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New in Biology (page 19 of 30)
Oct 29, 2008 | 09:35 AM CDT
New research from Izabela Buraczewska at Uppsala University in Sweden has shown that normal skin can become drier from the use of some types of creams.
Oct 20, 2008 | 05:36 PM CDT
Researchers conducted sequencing and phylogenetic analyses of approximately 5,700 amplified and cloned 16S rRNA genes to determine whether acne could be associated with as-of-yet uncultured bacteria.
Oct 20, 2008 | 12:31 PM CDT
Histogen Aesthetics, LLC, will develop products based on newborn dermal fibroblasts that work synergistically with the skin and hair's own physiology to combat the effects of aging.
Oct 02, 2008 | 09:39 AM CDT
By: Bud Brewster, Cosmetics & Toiletries Magazine
Two previous articles in this series on aquaporins have discussed their history, mechanism and stimulation. The current article describes the role of AQP3 in regulating skin cell growth.
Sep 29, 2008 | 09:31 AM CDT
A study done at the University of California has shown lifestyles changes in diet, exercise and stress management help control cell aging.
Sep 24, 2008 | 08:25 AM CDT
A new class of disposable, microplate-based optical biosensors capable of detecting protein-DNA interactions has been developed by researchers at the University of Illinois.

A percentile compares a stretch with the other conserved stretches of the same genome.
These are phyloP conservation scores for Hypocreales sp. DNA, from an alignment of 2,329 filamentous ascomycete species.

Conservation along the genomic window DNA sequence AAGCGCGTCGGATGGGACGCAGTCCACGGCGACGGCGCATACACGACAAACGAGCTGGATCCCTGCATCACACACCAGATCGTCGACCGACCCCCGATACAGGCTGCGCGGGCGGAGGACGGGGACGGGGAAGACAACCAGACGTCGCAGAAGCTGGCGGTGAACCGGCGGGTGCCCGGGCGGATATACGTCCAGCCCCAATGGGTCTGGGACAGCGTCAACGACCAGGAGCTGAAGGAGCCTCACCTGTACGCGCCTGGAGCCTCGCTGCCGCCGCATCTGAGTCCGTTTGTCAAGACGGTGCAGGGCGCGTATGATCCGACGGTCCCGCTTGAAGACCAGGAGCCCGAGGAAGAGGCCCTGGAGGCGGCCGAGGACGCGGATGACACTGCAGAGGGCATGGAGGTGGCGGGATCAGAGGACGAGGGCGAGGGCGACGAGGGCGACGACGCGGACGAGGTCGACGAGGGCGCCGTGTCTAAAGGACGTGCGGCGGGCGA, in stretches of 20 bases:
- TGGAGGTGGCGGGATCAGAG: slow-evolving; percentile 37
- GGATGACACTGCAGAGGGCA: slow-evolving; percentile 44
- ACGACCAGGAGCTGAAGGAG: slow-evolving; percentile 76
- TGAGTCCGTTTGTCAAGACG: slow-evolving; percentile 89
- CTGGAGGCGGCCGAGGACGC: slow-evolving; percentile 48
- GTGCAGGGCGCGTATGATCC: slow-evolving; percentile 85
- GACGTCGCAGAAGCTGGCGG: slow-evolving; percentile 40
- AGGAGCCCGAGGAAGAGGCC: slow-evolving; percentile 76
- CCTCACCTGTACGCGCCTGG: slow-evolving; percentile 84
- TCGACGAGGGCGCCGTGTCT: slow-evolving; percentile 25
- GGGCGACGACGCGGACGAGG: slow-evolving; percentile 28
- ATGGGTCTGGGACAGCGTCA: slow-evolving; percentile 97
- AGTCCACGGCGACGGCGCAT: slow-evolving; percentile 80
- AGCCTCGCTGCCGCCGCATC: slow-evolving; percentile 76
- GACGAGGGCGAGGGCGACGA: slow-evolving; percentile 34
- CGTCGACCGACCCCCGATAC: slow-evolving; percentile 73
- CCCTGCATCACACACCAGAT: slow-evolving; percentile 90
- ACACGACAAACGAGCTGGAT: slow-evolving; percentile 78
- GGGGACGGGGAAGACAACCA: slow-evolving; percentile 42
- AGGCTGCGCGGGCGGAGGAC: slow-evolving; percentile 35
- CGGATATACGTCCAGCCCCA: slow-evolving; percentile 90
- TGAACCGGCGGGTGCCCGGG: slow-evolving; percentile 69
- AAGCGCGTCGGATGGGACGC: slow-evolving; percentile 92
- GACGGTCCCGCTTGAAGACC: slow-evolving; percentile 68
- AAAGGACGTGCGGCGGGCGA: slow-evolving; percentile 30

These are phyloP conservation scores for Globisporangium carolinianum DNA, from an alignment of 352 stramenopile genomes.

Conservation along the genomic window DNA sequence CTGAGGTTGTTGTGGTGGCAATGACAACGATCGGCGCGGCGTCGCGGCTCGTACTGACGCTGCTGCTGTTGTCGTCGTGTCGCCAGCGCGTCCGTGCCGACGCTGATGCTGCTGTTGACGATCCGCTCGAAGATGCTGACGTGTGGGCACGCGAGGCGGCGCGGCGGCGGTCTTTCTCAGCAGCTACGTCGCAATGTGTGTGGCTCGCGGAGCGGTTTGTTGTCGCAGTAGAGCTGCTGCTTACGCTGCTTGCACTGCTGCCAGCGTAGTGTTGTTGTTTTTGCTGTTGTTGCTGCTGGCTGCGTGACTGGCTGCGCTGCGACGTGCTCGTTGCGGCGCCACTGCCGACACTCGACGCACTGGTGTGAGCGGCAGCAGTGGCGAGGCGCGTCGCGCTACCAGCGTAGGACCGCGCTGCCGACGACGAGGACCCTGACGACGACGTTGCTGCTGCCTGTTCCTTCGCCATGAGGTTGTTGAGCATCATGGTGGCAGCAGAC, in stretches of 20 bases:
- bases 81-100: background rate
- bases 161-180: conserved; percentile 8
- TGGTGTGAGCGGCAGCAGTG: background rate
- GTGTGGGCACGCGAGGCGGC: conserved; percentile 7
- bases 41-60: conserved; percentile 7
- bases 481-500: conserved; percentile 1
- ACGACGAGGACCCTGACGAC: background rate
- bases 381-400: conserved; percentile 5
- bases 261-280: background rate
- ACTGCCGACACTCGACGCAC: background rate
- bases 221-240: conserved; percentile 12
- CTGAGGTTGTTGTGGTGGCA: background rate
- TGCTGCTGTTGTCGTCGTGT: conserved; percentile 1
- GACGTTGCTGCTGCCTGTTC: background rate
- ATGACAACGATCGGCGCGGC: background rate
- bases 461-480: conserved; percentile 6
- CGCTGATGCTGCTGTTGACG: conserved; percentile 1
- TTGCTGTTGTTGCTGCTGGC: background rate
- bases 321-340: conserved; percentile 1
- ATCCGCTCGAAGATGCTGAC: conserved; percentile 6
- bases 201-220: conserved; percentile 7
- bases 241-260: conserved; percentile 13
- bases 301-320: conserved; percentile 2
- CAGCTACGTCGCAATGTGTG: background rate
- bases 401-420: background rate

Sep 12, 2008 | 11:10 AM CDT
University of California Los Angeles (UCLA) researchers have reported that fat expansion in the eye socket is the primary cause of undereye bags.
Aug 29, 2008 | 04:33 PM CDT
By: Mindy Goldstein, PhD, Estee Lauder and Eric Be…
Rosacea is a common but little-known disorder of the facial skin that affects an estimated 14 million Americans. In fact, rosacea is becoming increasingly widespread as the baby boomer generation enters the most susceptible ages for its development.
Aug 29, 2008 | 04:08 PM CDT
By: Martin Rieger, PhD
This article summarizes 31 papers recently published on skin biology. Among the topics are neuropeptides, toll-like receptors and a consideration of allergic reaction versus preservative action in finished products.
Aug 27, 2008 | 10:10 AM CDT
There is a heightened risk of spreading methicillin-resistant Staphylococcus aureus (MRSA) in team sports, according to a recent report by Dermatology Times.